Maintenance

Plants belonging to the heather family may be kept in good shape for years by the two elementary maintenance measures of weeding and trimming. In addition to weeding out unwanted species, annual trimming will keep the vegetation vigorous and will extend its vitality to a very long period. Without such maintenance measures, however, vegetation types like these may rarely be preserved.

The same is valid for ground covers composed of crowberry or billberry (Empetrum or Vaccinium spp.), but since trimming is, in this case, not required or tolerated, it will only rarely be necessary. When its vitality is reduced as a result of old age, frost or if a snow cover was trampled, Vaccinium vitis-idaea and V. myrtillus are cut back to the ground completely, after which a sprinkling of fresh peat applied in spring will provide new nutrients and will bring revitalisation. Small areas of heath and bog may thus last and remain in an attractive condition for many years. It is exactly their age that gives them their own special character and atmosphere. In these times of volatility and haste, these are remarkable forms of green, demonstrating how plantings on the one hand and natural growth on the other blend into a perfectly harmonious whole. They provide clear examples of the succession of vegetations, which is at the same time occurring elsewhere in the park as well.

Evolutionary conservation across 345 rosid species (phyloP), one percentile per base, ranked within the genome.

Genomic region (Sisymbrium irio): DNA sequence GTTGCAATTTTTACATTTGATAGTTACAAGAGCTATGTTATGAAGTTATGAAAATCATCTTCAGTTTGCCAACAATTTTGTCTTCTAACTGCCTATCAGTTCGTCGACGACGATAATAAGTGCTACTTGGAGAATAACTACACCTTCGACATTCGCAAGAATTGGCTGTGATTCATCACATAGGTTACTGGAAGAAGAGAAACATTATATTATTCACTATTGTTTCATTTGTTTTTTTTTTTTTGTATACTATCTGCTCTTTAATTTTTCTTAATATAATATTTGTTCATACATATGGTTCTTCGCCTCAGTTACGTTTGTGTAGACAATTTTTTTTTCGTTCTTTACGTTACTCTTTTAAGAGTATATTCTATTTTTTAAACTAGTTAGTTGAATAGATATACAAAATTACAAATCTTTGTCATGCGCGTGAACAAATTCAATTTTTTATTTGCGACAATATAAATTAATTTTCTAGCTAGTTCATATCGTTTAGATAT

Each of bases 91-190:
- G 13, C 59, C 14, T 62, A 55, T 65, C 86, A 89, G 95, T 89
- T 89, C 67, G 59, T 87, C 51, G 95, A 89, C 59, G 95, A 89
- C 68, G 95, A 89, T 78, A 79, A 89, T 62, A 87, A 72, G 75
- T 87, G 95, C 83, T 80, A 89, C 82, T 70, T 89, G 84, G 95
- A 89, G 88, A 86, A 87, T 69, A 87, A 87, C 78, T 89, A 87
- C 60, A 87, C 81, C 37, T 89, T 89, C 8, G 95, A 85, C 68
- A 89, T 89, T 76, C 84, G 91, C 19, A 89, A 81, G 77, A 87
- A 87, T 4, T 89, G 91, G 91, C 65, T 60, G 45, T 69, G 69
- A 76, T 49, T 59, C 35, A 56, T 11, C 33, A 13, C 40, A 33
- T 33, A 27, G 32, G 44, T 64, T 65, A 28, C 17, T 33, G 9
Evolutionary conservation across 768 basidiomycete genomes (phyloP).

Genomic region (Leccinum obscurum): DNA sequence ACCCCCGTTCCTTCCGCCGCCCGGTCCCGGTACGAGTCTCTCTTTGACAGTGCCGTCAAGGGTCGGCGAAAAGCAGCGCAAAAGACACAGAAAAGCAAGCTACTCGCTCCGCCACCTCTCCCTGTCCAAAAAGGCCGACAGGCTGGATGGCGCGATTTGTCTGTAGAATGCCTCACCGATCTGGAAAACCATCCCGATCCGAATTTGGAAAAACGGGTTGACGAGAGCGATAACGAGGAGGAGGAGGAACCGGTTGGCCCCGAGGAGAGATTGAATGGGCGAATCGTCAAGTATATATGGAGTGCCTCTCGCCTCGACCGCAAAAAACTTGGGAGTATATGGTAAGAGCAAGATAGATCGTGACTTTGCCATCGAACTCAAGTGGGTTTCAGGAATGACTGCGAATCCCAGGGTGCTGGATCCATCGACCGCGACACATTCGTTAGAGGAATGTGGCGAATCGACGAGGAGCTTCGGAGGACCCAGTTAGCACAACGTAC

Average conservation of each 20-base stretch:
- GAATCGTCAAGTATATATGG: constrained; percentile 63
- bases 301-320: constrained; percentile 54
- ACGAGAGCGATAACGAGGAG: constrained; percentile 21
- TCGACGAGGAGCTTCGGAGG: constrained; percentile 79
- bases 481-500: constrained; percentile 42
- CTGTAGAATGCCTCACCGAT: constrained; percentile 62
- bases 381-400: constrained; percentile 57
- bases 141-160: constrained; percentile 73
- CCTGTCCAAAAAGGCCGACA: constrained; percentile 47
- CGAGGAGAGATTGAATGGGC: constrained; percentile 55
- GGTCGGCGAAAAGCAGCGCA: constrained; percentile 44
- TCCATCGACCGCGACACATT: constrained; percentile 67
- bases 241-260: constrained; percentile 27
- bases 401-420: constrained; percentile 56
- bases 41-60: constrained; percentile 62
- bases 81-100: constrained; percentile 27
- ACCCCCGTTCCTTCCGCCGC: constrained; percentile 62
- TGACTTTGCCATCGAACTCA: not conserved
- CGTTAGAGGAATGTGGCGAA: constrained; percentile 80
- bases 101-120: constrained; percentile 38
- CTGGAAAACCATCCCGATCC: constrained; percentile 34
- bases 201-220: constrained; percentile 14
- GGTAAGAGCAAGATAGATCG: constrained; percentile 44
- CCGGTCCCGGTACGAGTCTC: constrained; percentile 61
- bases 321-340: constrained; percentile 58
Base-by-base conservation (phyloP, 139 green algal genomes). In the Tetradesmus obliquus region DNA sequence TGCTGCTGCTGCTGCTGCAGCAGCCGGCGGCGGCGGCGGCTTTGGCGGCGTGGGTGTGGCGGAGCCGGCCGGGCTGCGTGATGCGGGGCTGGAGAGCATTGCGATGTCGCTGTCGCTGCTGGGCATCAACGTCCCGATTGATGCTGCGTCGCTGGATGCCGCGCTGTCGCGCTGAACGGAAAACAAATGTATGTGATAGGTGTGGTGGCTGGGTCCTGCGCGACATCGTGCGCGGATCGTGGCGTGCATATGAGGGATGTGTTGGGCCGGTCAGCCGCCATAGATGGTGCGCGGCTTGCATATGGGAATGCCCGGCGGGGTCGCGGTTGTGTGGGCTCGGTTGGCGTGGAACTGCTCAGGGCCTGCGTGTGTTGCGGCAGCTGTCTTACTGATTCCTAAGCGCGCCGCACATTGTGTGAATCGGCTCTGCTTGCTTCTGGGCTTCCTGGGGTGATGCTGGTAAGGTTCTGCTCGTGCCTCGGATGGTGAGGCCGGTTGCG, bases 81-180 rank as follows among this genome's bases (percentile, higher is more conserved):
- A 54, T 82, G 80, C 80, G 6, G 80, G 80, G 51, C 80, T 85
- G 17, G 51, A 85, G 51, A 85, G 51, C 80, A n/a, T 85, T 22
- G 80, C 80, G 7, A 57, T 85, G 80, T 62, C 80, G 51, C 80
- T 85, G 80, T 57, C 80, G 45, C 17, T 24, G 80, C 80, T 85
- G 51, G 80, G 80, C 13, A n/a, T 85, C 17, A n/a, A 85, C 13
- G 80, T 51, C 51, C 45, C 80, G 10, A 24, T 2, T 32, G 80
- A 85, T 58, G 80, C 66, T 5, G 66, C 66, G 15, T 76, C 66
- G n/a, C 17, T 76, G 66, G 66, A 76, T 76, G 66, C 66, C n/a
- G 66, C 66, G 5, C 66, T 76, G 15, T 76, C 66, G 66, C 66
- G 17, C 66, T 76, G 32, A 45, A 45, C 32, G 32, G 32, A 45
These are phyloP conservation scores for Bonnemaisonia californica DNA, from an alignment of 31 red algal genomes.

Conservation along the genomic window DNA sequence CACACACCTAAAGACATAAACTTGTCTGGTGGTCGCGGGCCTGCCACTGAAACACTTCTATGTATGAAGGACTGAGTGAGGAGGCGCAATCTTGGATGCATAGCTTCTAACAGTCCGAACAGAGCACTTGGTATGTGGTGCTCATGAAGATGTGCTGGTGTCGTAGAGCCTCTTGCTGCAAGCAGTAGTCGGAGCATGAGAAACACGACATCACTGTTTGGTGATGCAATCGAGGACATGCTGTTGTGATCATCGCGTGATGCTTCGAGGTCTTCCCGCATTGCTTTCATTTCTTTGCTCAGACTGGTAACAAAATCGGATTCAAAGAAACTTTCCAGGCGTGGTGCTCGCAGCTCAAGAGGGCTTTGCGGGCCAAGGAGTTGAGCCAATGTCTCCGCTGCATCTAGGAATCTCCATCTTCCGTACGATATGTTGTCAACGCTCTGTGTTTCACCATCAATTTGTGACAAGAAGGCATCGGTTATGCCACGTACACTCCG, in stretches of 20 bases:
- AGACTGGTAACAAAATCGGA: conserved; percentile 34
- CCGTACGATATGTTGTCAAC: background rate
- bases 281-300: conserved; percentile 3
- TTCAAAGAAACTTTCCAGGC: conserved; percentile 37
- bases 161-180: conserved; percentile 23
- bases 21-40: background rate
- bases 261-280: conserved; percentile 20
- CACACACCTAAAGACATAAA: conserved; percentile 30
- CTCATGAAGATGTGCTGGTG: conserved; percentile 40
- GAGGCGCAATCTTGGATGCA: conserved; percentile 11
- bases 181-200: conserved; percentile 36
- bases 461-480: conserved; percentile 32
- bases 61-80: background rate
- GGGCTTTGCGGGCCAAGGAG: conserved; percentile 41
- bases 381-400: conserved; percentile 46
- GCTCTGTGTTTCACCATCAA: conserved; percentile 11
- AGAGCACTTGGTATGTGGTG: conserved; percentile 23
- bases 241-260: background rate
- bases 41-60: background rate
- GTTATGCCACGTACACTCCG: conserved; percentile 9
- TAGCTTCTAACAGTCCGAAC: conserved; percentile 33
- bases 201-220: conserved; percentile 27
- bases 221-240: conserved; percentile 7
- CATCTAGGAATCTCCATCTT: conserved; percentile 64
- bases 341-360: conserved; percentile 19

In the formation of the mould layer of heath vegetations, mosses play an important role. Together they create a whole new growing environment on the substratum of, for example, poor peat or loamy soils: mats of roots, stalks and mosses, growing increasingly thicker as the vegetation ages. It provides an excellent environment for species such as Empetrum nigrum, Calluna vulgaris, Vaccinium myrtillus and V. macrocarpus. If the vegetation is not disturbed as it is growing older, these species will establish themselves spontaneously if they are found elsewhere in the park. In this manner, succession occurs, but, as in the other plant combinations in the park, in a manner that is different from the succession as it is seen in nature.